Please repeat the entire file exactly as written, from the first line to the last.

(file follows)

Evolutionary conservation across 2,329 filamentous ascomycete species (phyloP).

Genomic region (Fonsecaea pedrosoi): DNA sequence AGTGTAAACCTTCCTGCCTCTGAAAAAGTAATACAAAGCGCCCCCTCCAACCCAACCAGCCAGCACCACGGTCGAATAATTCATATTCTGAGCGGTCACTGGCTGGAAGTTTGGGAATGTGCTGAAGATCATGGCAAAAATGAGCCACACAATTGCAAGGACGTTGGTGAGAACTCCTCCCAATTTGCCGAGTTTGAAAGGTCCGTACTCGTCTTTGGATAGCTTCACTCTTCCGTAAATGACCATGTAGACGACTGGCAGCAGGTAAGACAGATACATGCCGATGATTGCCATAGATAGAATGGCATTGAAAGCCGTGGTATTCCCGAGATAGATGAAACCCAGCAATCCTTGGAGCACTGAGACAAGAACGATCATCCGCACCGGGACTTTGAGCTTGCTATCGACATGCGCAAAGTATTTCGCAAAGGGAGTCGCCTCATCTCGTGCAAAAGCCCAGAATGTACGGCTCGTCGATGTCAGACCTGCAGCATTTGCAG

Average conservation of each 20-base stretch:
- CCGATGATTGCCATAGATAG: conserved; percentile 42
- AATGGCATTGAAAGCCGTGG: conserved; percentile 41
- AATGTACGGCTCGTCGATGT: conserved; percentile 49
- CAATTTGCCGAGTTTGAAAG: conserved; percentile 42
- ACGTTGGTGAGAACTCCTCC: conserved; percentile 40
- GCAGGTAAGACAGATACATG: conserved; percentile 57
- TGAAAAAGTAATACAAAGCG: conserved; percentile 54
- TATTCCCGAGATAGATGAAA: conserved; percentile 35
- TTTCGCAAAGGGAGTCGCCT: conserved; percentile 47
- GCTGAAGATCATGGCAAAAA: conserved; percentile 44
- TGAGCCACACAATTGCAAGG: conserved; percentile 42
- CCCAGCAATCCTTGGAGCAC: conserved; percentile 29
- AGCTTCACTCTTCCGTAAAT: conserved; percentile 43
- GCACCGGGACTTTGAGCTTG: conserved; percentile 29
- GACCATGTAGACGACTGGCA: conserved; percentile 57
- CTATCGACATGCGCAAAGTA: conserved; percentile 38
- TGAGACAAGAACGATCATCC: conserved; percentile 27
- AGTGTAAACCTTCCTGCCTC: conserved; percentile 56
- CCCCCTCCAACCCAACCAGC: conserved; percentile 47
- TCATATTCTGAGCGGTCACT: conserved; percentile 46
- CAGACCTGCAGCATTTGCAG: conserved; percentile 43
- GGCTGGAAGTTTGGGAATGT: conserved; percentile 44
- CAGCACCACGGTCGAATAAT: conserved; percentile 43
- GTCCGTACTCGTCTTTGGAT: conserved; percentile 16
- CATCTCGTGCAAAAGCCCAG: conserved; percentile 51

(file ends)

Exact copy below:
Evolutionary conservation across 2,329 filamentous ascomycete species (phyloP).

Genomic region (Fonsecaea pedrosoi): DNA sequence AGTGTAAACCTTCCTGCCTCTGAAAAAGTAATACAAAGCGCCCCCTCCAACCCAACCAGCCAGCACCACGGTCGAATAATTCATATTCTGAGCGGTCACTGGCTGGAAGTTTGGGAATGTGCTGAAGATCATGGCAAAAATGAGCCACACAATTGCAAGGACGTTGGTGAGAACTCCTCCCAATTTGCCGAGTTTGAAAGGTCCGTACTCGTCTTTGGATAGCTTCACTCTTCCGTAAATGACCATGTAGACGACTGGCAGCAGGTAAGACAGATACATGCCGATGATTGCCATAGATAGAATGGCATTGAAAGCCGTGGTATTCCCGAGATAGATGAAACCCAGCAATCCTTGGAGCACTGAGACAAGAACGATCATCCGCACCGGGACTTTGAGCTTGCTATCGACATGCGCAAAGTATTTCGCAAAGGGAGTCGCCTCATCTCGTGCAAAAGCCCAGAATGTACGGCTCGTCGATGTCAGACCTGCAGCATTTGCAG

Average conservation of each 20-base stretch:
- CCGATGATTGCCATAGATAG: conserved; percentile 42
- AATGGCATTGAAAGCCGTGG: conserved; percentile 41
- AATGTACGGCTCGTCGATGT: conserved; percentile 49
- CAATTTGCCGAGTTTGAAAG: conserved; percentile 42
- ACGTTGGTGAGAACTCCTCC: conserved; percentile 40
- GCAGGTAAGACAGATACATG: conserved; percentile 57
- TGAAAAAGTAATACAAAGCG: conserved; percentile 54
- TATTCCCGAGATAGATGAAA: conserved; percentile 35
- TTTCGCAAAGGGAGTCGCCT: conserved; percentile 47
- GCTGAAGATCATGGCAAAAA: conserved; percentile 44
- TGAGCCACACAATTGCAAGG: conserved; percentile 42
- CCCAGCAATCCTTGGAGCAC: conserved; percentile 29
- AGCTTCACTCTTCCGTAAAT: conserved; percentile 43
- GCACCGGGACTTTGAGCTTG: conserved; percentile 29
- GACCATGTAGACGACTGGCA: conserved; percentile 57
- CTATCGACATGCGCAAAGTA: conserved; percentile 38
- TGAGACAAGAACGATCATCC: conserved; percentile 27
- AGTGTAAACCTTCCTGCCTC: conserved; percentile 56
- CCCCCTCCAACCCAACCAGC: conserved; percentile 47
- TCATATTCTGAGCGGTCACT: conserved; percentile 46
- CAGACCTGCAGCATTTGCAG: conserved; percentile 43
- GGCTGGAAGTTTGGGAATGT: conserved; percentile 44
- CAGCACCACGGTCGAATAAT: conserved; percentile 43
- GTCCGTACTCGTCTTTGGAT: conserved; percentile 16
- CATCTCGTGCAAAAGCCCAG: conserved; percentile 51